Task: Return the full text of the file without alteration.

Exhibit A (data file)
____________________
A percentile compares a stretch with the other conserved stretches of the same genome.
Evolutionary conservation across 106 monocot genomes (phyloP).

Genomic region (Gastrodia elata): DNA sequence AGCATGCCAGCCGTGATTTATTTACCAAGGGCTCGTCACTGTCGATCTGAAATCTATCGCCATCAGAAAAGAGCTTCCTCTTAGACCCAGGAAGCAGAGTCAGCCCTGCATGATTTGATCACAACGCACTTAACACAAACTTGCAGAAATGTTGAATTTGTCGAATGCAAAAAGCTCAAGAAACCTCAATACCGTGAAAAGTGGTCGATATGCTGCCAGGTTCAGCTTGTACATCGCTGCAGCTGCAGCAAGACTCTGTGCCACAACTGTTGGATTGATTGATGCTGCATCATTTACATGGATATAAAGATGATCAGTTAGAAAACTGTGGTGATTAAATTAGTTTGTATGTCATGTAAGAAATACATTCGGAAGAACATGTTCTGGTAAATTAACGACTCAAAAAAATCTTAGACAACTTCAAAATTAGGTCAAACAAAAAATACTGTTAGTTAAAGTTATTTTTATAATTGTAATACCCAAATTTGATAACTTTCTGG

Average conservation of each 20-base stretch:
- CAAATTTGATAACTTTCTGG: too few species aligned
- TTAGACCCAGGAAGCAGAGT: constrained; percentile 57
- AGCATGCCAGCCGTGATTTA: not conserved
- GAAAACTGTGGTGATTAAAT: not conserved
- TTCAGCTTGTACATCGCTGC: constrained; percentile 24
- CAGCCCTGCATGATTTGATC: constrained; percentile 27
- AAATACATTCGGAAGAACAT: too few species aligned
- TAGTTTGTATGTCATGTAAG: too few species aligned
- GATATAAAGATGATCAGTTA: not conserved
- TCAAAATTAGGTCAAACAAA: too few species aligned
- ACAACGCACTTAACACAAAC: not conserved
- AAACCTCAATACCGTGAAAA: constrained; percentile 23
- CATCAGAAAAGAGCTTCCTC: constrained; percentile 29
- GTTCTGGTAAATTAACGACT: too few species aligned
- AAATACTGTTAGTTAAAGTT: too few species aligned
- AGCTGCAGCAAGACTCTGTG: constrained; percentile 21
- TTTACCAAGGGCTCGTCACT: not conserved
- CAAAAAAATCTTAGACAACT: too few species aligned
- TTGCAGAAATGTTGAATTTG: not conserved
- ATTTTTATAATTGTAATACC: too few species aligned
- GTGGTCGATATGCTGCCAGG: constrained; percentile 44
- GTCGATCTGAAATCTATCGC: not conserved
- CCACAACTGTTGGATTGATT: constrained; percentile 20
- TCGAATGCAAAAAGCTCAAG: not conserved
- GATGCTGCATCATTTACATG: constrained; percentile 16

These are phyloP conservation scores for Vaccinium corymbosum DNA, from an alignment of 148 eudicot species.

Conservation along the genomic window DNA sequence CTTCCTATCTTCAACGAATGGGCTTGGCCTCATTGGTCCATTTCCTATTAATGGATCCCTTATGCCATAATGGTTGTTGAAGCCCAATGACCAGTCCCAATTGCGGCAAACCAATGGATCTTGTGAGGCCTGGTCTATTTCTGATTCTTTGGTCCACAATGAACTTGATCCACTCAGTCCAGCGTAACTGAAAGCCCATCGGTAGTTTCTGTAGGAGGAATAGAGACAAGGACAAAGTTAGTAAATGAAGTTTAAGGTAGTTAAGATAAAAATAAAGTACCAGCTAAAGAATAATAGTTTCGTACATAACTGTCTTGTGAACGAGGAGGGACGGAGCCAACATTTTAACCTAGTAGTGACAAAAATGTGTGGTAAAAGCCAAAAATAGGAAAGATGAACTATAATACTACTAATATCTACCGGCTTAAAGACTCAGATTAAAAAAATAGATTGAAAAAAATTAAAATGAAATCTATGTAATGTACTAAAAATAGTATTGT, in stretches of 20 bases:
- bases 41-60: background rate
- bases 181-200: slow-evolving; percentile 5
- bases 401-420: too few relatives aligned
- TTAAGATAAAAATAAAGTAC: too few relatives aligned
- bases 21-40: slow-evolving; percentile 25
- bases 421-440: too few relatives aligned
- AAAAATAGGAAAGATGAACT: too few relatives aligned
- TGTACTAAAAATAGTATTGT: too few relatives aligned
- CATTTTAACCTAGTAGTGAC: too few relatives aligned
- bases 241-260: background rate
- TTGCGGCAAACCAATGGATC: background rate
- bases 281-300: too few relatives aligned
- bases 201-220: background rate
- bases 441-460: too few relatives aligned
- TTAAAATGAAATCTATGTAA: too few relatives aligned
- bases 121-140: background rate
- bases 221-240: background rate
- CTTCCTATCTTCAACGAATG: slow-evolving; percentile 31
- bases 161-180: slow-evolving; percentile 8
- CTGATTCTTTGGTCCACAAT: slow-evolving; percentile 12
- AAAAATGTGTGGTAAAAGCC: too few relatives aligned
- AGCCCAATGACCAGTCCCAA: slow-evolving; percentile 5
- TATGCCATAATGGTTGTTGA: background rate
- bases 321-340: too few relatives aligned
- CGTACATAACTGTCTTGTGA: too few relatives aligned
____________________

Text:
A percentile compares a stretch with the other conserved stretches of the same genome.
Evolutionary conservation across 106 monocot genomes (phyloP).

Genomic region (Gastrodia elata): DNA sequence AGCATGCCAGCCGTGATTTATTTACCAAGGGCTCGTCACTGTCGATCTGAAATCTATCGCCATCAGAAAAGAGCTTCCTCTTAGACCCAGGAAGCAGAGTCAGCCCTGCATGATTTGATCACAACGCACTTAACACAAACTTGCAGAAATGTTGAATTTGTCGAATGCAAAAAGCTCAAGAAACCTCAATACCGTGAAAAGTGGTCGATATGCTGCCAGGTTCAGCTTGTACATCGCTGCAGCTGCAGCAAGACTCTGTGCCACAACTGTTGGATTGATTGATGCTGCATCATTTACATGGATATAAAGATGATCAGTTAGAAAACTGTGGTGATTAAATTAGTTTGTATGTCATGTAAGAAATACATTCGGAAGAACATGTTCTGGTAAATTAACGACTCAAAAAAATCTTAGACAACTTCAAAATTAGGTCAAACAAAAAATACTGTTAGTTAAAGTTATTTTTATAATTGTAATACCCAAATTTGATAACTTTCTGG

Average conservation of each 20-base stretch:
- CAAATTTGATAACTTTCTGG: too few species aligned
- TTAGACCCAGGAAGCAGAGT: constrained; percentile 57
- AGCATGCCAGCCGTGATTTA: not conserved
- GAAAACTGTGGTGATTAAAT: not conserved
- TTCAGCTTGTACATCGCTGC: constrained; percentile 24
- CAGCCCTGCATGATTTGATC: constrained; percentile 27
- AAATACATTCGGAAGAACAT: too few species aligned
- TAGTTTGTATGTCATGTAAG: too few species aligned
- GATATAAAGATGATCAGTTA: not conserved
- TCAAAATTAGGTCAAACAAA: too few species aligned
- ACAACGCACTTAACACAAAC: not conserved
- AAACCTCAATACCGTGAAAA: constrained; percentile 23
- CATCAGAAAAGAGCTTCCTC: constrained; percentile 29
- GTTCTGGTAAATTAACGACT: too few species aligned
- AAATACTGTTAGTTAAAGTT: too few species aligned
- AGCTGCAGCAAGACTCTGTG: constrained; percentile 21
- TTTACCAAGGGCTCGTCACT: not conserved
- CAAAAAAATCTTAGACAACT: too few species aligned
- TTGCAGAAATGTTGAATTTG: not conserved
- ATTTTTATAATTGTAATACC: too few species aligned
- GTGGTCGATATGCTGCCAGG: constrained; percentile 44
- GTCGATCTGAAATCTATCGC: not conserved
- CCACAACTGTTGGATTGATT: constrained; percentile 20
- TCGAATGCAAAAAGCTCAAG: not conserved
- GATGCTGCATCATTTACATG: constrained; percentile 16

These are phyloP conservation scores for Vaccinium corymbosum DNA, from an alignment of 148 eudicot species.

Conservation along the genomic window DNA sequence CTTCCTATCTTCAACGAATGGGCTTGGCCTCATTGGTCCATTTCCTATTAATGGATCCCTTATGCCATAATGGTTGTTGAAGCCCAATGACCAGTCCCAATTGCGGCAAACCAATGGATCTTGTGAGGCCTGGTCTATTTCTGATTCTTTGGTCCACAATGAACTTGATCCACTCAGTCCAGCGTAACTGAAAGCCCATCGGTAGTTTCTGTAGGAGGAATAGAGACAAGGACAAAGTTAGTAAATGAAGTTTAAGGTAGTTAAGATAAAAATAAAGTACCAGCTAAAGAATAATAGTTTCGTACATAACTGTCTTGTGAACGAGGAGGGACGGAGCCAACATTTTAACCTAGTAGTGACAAAAATGTGTGGTAAAAGCCAAAAATAGGAAAGATGAACTATAATACTACTAATATCTACCGGCTTAAAGACTCAGATTAAAAAAATAGATTGAAAAAAATTAAAATGAAATCTATGTAATGTACTAAAAATAGTATTGT, in stretches of 20 bases:
- bases 41-60: background rate
- bases 181-200: slow-evolving; percentile 5
- bases 401-420: too few relatives aligned
- TTAAGATAAAAATAAAGTAC: too few relatives aligned
- bases 21-40: slow-evolving; percentile 25
- bases 421-440: too few relatives aligned
- AAAAATAGGAAAGATGAACT: too few relatives aligned
- TGTACTAAAAATAGTATTGT: too few relatives aligned
- CATTTTAACCTAGTAGTGAC: too few relatives aligned
- bases 241-260: background rate
- TTGCGGCAAACCAATGGATC: background rate
- bases 281-300: too few relatives aligned
- bases 201-220: background rate
- bases 441-460: too few relatives aligned
- TTAAAATGAAATCTATGTAA: too few relatives aligned
- bases 121-140: background rate
- bases 221-240: background rate
- CTTCCTATCTTCAACGAATG: slow-evolving; percentile 31
- bases 161-180: slow-evolving; percentile 8
- CTGATTCTTTGGTCCACAAT: slow-evolving; percentile 12
- AAAAATGTGTGGTAAAAGCC: too few relatives aligned
- AGCCCAATGACCAGTCCCAA: slow-evolving; percentile 5
- TATGCCATAATGGTTGTTGA: background rate
- bases 321-340: too few relatives aligned
- CGTACATAACTGTCTTGTGA: too few relatives aligned